In my opinion, we have to create an air of excitement and anticipation around antiques, folk art and related categories.  You achieve this with change.  Pop-up retail events seem to be the latest fad.  An entrepreneur with a particular product rents a space for one week and stages a retail event and then disappears.  An up and coming artist in our community staged a pop up show in some empty retail space this summer.  He also did some excellent social media marketing. The result - he sold out!  What about a pop-up antique show?  Three for four dealers combine forces to go a three-day show in a major retail area. That’s new. And, that’s worth a press release too! In my consulting business, I try to go to one event per week where I can meet potential customers.  Do antique dealers network enough?   

Last year I developed a workshop on media relations for start up companies, which has been well received. I am currently working on a presentation about Canadian folk art called “With These Hands”.  When it’s completed I plan on offering it to service clubs and other gatherings in my community.  I would pay good money and travel some distance to attend a workshop on “Early Canadian Outdoor Signs and Advertising”,  to give you another example.

In this economy and given that so many of the good customers from the past have completed their collections, one can not sit back in a store or at the back of the booth in an antique show and expect customers to understand your offerings and to buy them.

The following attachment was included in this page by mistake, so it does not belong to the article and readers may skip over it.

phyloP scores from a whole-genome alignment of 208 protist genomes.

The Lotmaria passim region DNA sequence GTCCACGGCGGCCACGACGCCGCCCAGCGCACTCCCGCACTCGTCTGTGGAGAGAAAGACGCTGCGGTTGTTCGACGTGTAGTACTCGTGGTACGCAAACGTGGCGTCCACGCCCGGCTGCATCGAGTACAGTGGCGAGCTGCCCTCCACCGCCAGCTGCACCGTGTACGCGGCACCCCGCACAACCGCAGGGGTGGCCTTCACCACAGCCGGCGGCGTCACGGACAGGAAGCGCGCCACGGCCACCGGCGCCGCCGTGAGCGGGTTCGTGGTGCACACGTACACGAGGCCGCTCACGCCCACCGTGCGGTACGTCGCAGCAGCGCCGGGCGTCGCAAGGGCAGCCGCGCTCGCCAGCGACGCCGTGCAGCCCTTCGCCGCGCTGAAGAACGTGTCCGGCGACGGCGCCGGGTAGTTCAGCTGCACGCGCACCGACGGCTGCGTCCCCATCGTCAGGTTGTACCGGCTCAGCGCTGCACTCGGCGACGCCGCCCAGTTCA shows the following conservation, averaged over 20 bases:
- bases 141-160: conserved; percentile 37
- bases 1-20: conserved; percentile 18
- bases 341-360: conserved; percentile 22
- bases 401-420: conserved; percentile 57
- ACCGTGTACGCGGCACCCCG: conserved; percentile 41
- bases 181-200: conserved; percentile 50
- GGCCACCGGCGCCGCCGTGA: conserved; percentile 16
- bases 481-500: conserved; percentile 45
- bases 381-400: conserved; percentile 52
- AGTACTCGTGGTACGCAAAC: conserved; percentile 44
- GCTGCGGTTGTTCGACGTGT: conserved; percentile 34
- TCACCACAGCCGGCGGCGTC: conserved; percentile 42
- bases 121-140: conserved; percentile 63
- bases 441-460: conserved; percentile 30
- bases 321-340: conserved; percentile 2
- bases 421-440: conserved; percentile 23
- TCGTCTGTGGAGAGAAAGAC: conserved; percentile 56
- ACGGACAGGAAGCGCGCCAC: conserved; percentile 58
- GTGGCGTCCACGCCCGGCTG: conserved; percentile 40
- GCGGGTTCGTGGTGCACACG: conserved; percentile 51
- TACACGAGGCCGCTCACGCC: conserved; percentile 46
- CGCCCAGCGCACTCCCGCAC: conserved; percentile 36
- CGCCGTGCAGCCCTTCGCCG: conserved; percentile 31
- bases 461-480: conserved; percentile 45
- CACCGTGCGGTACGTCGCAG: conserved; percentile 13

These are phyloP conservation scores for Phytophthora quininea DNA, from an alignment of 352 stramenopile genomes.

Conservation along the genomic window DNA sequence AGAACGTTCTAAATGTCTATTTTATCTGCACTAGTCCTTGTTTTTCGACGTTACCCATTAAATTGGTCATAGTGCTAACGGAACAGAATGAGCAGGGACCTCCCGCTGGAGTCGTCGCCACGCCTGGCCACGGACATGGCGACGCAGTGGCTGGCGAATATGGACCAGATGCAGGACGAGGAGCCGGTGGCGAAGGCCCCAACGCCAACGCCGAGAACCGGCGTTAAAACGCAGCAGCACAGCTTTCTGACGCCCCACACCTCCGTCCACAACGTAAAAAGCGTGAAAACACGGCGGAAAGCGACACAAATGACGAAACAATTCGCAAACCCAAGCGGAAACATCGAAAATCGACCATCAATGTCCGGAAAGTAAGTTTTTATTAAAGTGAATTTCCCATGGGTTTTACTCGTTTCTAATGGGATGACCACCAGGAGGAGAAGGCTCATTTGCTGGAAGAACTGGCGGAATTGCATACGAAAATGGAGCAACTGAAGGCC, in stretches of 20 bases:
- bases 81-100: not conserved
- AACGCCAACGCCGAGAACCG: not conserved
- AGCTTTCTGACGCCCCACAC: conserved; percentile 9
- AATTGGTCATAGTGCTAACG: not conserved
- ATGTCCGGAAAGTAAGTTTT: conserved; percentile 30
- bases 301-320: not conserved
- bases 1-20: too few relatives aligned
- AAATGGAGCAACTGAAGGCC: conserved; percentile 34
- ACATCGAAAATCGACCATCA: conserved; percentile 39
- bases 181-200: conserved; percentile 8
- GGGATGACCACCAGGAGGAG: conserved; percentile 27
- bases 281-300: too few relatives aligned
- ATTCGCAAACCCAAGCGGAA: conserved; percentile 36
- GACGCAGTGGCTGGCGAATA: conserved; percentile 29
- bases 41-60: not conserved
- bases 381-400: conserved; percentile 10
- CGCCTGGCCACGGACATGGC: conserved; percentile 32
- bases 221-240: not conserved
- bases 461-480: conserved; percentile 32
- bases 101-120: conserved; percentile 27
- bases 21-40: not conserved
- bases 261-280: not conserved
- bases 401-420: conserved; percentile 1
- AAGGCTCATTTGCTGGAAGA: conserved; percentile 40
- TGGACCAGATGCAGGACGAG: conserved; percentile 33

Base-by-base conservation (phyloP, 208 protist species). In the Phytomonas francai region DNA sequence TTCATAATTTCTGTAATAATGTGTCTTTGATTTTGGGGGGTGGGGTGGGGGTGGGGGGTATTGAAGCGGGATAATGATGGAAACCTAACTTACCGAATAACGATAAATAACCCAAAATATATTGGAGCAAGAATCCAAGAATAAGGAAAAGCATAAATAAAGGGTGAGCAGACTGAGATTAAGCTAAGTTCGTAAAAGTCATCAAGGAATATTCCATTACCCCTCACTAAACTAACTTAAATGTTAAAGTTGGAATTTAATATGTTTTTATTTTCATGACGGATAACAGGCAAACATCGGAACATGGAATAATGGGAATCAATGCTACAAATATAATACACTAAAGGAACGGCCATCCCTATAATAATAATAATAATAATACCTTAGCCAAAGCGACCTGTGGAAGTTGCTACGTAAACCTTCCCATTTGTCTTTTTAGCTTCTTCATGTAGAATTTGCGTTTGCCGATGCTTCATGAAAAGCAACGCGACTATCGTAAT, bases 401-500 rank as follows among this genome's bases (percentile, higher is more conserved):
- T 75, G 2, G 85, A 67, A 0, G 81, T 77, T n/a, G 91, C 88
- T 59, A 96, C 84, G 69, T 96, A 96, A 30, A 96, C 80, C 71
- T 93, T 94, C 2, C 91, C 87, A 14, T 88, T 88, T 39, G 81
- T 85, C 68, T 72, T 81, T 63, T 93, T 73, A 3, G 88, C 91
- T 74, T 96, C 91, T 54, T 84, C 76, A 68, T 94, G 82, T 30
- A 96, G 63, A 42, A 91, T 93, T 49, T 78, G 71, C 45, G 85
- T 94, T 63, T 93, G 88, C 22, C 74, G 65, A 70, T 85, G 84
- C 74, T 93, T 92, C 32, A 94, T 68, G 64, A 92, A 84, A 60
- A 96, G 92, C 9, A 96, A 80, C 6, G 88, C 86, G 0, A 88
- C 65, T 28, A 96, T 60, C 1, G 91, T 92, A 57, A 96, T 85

The solutions I’m suggesting are not trivial. They will take time and effort to develop and implement.  Marketing my media relations workshop, isn’t easy. But in doing so, I know I’ve taken a fresh approach to marketing my services. No one else that I know offers this type of workshop.  It’s my unique selling proposition. And, to some extent, it’s worked – even in this dog eat dog economy. One client has retained me on three occasions to deliver the session. I am rebuilding my customer base - one transaction at a time.


I am in the process of doing the same for my antiques and folk art “business”.  That’s why, in part, I wrote the book Folk Art in the Attic. That’s why I’m writing a blog by the same name and working on a presentation about folk art.  In the end it may not work. There is no guarantee of success.  But at least I'll know I've tried something new and throwing myself into these initiatives is a lot more fun and interesting than doing the same thing that's not producing results. 
No one likes change.  We all want the old ways to continue working.  Sadly, it appears the old ways are failing and failing consistently.  It’s time for change in the marketing of Canadian antiques and I know the many talented and innovative people within the industry can rise to the challenge.